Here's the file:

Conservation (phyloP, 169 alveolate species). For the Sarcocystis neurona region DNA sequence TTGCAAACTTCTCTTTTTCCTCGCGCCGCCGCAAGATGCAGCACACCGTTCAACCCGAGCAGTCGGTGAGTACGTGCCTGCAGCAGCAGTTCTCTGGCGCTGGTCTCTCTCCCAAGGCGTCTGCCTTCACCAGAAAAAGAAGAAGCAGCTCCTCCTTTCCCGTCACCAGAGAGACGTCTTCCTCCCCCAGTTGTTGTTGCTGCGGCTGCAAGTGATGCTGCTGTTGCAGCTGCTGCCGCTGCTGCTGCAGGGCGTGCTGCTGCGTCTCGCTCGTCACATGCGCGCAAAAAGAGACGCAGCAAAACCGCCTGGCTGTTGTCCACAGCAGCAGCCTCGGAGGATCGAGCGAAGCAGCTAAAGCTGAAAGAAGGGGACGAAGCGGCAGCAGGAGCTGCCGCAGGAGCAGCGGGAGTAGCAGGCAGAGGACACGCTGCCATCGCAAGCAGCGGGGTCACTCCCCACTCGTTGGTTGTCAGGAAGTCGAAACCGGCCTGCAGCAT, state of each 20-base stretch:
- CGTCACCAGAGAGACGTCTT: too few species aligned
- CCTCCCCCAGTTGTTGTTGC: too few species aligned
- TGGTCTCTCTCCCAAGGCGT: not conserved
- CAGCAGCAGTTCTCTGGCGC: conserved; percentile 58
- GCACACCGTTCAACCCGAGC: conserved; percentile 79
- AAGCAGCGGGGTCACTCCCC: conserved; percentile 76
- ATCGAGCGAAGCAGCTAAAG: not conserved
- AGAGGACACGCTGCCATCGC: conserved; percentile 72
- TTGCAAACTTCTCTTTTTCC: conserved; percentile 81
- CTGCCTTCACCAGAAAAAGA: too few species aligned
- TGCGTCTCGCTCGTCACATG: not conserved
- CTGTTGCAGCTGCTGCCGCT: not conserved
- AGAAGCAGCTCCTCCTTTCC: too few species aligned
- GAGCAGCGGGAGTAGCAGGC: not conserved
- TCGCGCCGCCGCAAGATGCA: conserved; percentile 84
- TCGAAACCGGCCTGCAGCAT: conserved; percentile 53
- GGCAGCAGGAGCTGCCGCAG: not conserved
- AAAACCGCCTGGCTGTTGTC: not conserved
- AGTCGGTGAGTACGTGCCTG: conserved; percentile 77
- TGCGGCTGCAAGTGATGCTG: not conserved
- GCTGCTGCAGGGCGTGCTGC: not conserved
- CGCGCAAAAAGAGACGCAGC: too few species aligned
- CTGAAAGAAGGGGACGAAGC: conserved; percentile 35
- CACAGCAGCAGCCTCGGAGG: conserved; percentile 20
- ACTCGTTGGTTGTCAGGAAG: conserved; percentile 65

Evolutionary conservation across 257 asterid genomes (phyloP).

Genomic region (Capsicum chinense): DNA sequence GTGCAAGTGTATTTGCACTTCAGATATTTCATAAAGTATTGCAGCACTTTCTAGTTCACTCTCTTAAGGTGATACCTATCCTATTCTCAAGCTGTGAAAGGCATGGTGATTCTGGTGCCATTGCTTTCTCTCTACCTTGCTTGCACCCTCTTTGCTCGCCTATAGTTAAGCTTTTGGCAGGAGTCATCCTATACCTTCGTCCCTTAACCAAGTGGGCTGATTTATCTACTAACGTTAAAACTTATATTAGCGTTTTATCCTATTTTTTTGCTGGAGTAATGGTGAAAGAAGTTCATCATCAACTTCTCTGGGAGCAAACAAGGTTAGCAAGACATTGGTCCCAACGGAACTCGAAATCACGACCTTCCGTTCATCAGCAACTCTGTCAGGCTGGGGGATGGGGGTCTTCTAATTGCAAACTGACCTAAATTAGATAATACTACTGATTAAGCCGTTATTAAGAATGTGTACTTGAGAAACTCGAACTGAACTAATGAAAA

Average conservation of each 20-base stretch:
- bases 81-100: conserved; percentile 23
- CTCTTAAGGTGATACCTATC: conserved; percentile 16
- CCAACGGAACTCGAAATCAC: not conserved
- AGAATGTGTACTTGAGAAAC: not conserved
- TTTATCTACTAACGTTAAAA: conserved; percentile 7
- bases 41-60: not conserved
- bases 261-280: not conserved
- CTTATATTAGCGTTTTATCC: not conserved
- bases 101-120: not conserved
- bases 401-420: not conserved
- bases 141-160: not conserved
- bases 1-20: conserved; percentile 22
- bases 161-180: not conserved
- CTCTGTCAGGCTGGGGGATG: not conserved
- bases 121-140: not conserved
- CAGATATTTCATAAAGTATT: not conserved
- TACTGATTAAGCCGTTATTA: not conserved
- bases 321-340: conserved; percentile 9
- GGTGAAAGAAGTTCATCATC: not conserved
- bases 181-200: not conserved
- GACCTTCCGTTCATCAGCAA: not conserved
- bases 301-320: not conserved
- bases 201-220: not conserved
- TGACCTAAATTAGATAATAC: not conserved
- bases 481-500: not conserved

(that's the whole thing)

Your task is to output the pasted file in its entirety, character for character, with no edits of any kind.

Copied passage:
Conservation (phyloP, 169 alveolate species). For the Sarcocystis neurona region DNA sequence TTGCAAACTTCTCTTTTTCCTCGCGCCGCCGCAAGATGCAGCACACCGTTCAACCCGAGCAGTCGGTGAGTACGTGCCTGCAGCAGCAGTTCTCTGGCGCTGGTCTCTCTCCCAAGGCGTCTGCCTTCACCAGAAAAAGAAGAAGCAGCTCCTCCTTTCCCGTCACCAGAGAGACGTCTTCCTCCCCCAGTTGTTGTTGCTGCGGCTGCAAGTGATGCTGCTGTTGCAGCTGCTGCCGCTGCTGCTGCAGGGCGTGCTGCTGCGTCTCGCTCGTCACATGCGCGCAAAAAGAGACGCAGCAAAACCGCCTGGCTGTTGTCCACAGCAGCAGCCTCGGAGGATCGAGCGAAGCAGCTAAAGCTGAAAGAAGGGGACGAAGCGGCAGCAGGAGCTGCCGCAGGAGCAGCGGGAGTAGCAGGCAGAGGACACGCTGCCATCGCAAGCAGCGGGGTCACTCCCCACTCGTTGGTTGTCAGGAAGTCGAAACCGGCCTGCAGCAT, state of each 20-base stretch:
- CGTCACCAGAGAGACGTCTT: too few species aligned
- CCTCCCCCAGTTGTTGTTGC: too few species aligned
- TGGTCTCTCTCCCAAGGCGT: not conserved
- CAGCAGCAGTTCTCTGGCGC: conserved; percentile 58
- GCACACCGTTCAACCCGAGC: conserved; percentile 79
- AAGCAGCGGGGTCACTCCCC: conserved; percentile 76
- ATCGAGCGAAGCAGCTAAAG: not conserved
- AGAGGACACGCTGCCATCGC: conserved; percentile 72
- TTGCAAACTTCTCTTTTTCC: conserved; percentile 81
- CTGCCTTCACCAGAAAAAGA: too few species aligned
- TGCGTCTCGCTCGTCACATG: not conserved
- CTGTTGCAGCTGCTGCCGCT: not conserved
- AGAAGCAGCTCCTCCTTTCC: too few species aligned
- GAGCAGCGGGAGTAGCAGGC: not conserved
- TCGCGCCGCCGCAAGATGCA: conserved; percentile 84
- TCGAAACCGGCCTGCAGCAT: conserved; percentile 53
- GGCAGCAGGAGCTGCCGCAG: not conserved
- AAAACCGCCTGGCTGTTGTC: not conserved
- AGTCGGTGAGTACGTGCCTG: conserved; percentile 77
- TGCGGCTGCAAGTGATGCTG: not conserved
- GCTGCTGCAGGGCGTGCTGC: not conserved
- CGCGCAAAAAGAGACGCAGC: too few species aligned
- CTGAAAGAAGGGGACGAAGC: conserved; percentile 35
- CACAGCAGCAGCCTCGGAGG: conserved; percentile 20
- ACTCGTTGGTTGTCAGGAAG: conserved; percentile 65

Evolutionary conservation across 257 asterid genomes (phyloP).

Genomic region (Capsicum chinense): DNA sequence GTGCAAGTGTATTTGCACTTCAGATATTTCATAAAGTATTGCAGCACTTTCTAGTTCACTCTCTTAAGGTGATACCTATCCTATTCTCAAGCTGTGAAAGGCATGGTGATTCTGGTGCCATTGCTTTCTCTCTACCTTGCTTGCACCCTCTTTGCTCGCCTATAGTTAAGCTTTTGGCAGGAGTCATCCTATACCTTCGTCCCTTAACCAAGTGGGCTGATTTATCTACTAACGTTAAAACTTATATTAGCGTTTTATCCTATTTTTTTGCTGGAGTAATGGTGAAAGAAGTTCATCATCAACTTCTCTGGGAGCAAACAAGGTTAGCAAGACATTGGTCCCAACGGAACTCGAAATCACGACCTTCCGTTCATCAGCAACTCTGTCAGGCTGGGGGATGGGGGTCTTCTAATTGCAAACTGACCTAAATTAGATAATACTACTGATTAAGCCGTTATTAAGAATGTGTACTTGAGAAACTCGAACTGAACTAATGAAAA

Average conservation of each 20-base stretch:
- bases 81-100: conserved; percentile 23
- CTCTTAAGGTGATACCTATC: conserved; percentile 16
- CCAACGGAACTCGAAATCAC: not conserved
- AGAATGTGTACTTGAGAAAC: not conserved
- TTTATCTACTAACGTTAAAA: conserved; percentile 7
- bases 41-60: not conserved
- bases 261-280: not conserved
- CTTATATTAGCGTTTTATCC: not conserved
- bases 101-120: not conserved
- bases 401-420: not conserved
- bases 141-160: not conserved
- bases 1-20: conserved; percentile 22
- bases 161-180: not conserved
- CTCTGTCAGGCTGGGGGATG: not conserved
- bases 121-140: not conserved
- CAGATATTTCATAAAGTATT: not conserved
- TACTGATTAAGCCGTTATTA: not conserved
- bases 321-340: conserved; percentile 9
- GGTGAAAGAAGTTCATCATC: not conserved
- bases 181-200: not conserved
- GACCTTCCGTTCATCAGCAA: not conserved
- bases 301-320: not conserved
- bases 201-220: not conserved
- TGACCTAAATTAGATAATAC: not conserved
- bases 481-500: not conserved